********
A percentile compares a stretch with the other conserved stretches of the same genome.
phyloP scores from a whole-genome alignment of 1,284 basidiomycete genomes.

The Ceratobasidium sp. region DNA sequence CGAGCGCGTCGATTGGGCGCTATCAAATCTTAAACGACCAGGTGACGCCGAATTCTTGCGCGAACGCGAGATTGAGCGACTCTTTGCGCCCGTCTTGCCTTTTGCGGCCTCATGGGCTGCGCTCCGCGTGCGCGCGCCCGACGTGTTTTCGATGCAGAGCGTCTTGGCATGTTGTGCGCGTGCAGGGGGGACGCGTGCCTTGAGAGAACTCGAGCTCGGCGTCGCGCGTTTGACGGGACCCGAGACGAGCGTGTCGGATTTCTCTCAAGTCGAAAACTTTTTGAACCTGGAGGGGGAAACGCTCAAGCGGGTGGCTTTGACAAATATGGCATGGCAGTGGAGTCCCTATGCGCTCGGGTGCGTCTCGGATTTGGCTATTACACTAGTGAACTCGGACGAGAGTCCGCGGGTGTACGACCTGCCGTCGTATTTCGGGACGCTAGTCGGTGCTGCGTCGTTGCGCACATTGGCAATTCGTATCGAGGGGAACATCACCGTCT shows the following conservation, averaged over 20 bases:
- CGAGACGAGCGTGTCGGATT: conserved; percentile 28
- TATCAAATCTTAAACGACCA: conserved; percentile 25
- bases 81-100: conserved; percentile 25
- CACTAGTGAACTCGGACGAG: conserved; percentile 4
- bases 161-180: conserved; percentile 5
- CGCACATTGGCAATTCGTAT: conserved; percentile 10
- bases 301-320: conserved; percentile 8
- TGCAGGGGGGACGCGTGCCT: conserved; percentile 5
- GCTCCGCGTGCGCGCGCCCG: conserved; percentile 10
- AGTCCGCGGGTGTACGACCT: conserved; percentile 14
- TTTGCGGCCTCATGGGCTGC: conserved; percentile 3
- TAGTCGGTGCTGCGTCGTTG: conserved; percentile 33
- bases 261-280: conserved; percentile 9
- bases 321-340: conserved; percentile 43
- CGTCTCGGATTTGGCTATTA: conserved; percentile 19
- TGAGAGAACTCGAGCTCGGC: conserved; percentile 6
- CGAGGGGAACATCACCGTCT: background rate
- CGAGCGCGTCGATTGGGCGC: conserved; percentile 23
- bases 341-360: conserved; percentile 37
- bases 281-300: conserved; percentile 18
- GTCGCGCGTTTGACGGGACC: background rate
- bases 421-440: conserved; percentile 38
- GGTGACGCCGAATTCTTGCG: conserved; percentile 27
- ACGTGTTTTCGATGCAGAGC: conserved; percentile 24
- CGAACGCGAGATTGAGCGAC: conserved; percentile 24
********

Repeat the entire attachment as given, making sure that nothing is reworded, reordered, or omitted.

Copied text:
A percentile compares a stretch with the other conserved stretches of the same genome.
phyloP scores from a whole-genome alignment of 1,284 basidiomycete genomes.

The Ceratobasidium sp. region DNA sequence CGAGCGCGTCGATTGGGCGCTATCAAATCTTAAACGACCAGGTGACGCCGAATTCTTGCGCGAACGCGAGATTGAGCGACTCTTTGCGCCCGTCTTGCCTTTTGCGGCCTCATGGGCTGCGCTCCGCGTGCGCGCGCCCGACGTGTTTTCGATGCAGAGCGTCTTGGCATGTTGTGCGCGTGCAGGGGGGACGCGTGCCTTGAGAGAACTCGAGCTCGGCGTCGCGCGTTTGACGGGACCCGAGACGAGCGTGTCGGATTTCTCTCAAGTCGAAAACTTTTTGAACCTGGAGGGGGAAACGCTCAAGCGGGTGGCTTTGACAAATATGGCATGGCAGTGGAGTCCCTATGCGCTCGGGTGCGTCTCGGATTTGGCTATTACACTAGTGAACTCGGACGAGAGTCCGCGGGTGTACGACCTGCCGTCGTATTTCGGGACGCTAGTCGGTGCTGCGTCGTTGCGCACATTGGCAATTCGTATCGAGGGGAACATCACCGTCT shows the following conservation, averaged over 20 bases:
- CGAGACGAGCGTGTCGGATT: conserved; percentile 28
- TATCAAATCTTAAACGACCA: conserved; percentile 25
- bases 81-100: conserved; percentile 25
- CACTAGTGAACTCGGACGAG: conserved; percentile 4
- bases 161-180: conserved; percentile 5
- CGCACATTGGCAATTCGTAT: conserved; percentile 10
- bases 301-320: conserved; percentile 8
- TGCAGGGGGGACGCGTGCCT: conserved; percentile 5
- GCTCCGCGTGCGCGCGCCCG: conserved; percentile 10
- AGTCCGCGGGTGTACGACCT: conserved; percentile 14
- TTTGCGGCCTCATGGGCTGC: conserved; percentile 3
- TAGTCGGTGCTGCGTCGTTG: conserved; percentile 33
- bases 261-280: conserved; percentile 9
- bases 321-340: conserved; percentile 43
- CGTCTCGGATTTGGCTATTA: conserved; percentile 19
- TGAGAGAACTCGAGCTCGGC: conserved; percentile 6
- CGAGGGGAACATCACCGTCT: background rate
- CGAGCGCGTCGATTGGGCGC: conserved; percentile 23
- bases 341-360: conserved; percentile 37
- bases 281-300: conserved; percentile 18
- GTCGCGCGTTTGACGGGACC: background rate
- bases 421-440: conserved; percentile 38
- GGTGACGCCGAATTCTTGCG: conserved; percentile 27
- ACGTGTTTTCGATGCAGAGC: conserved; percentile 24
- CGAACGCGAGATTGAGCGAC: conserved; percentile 24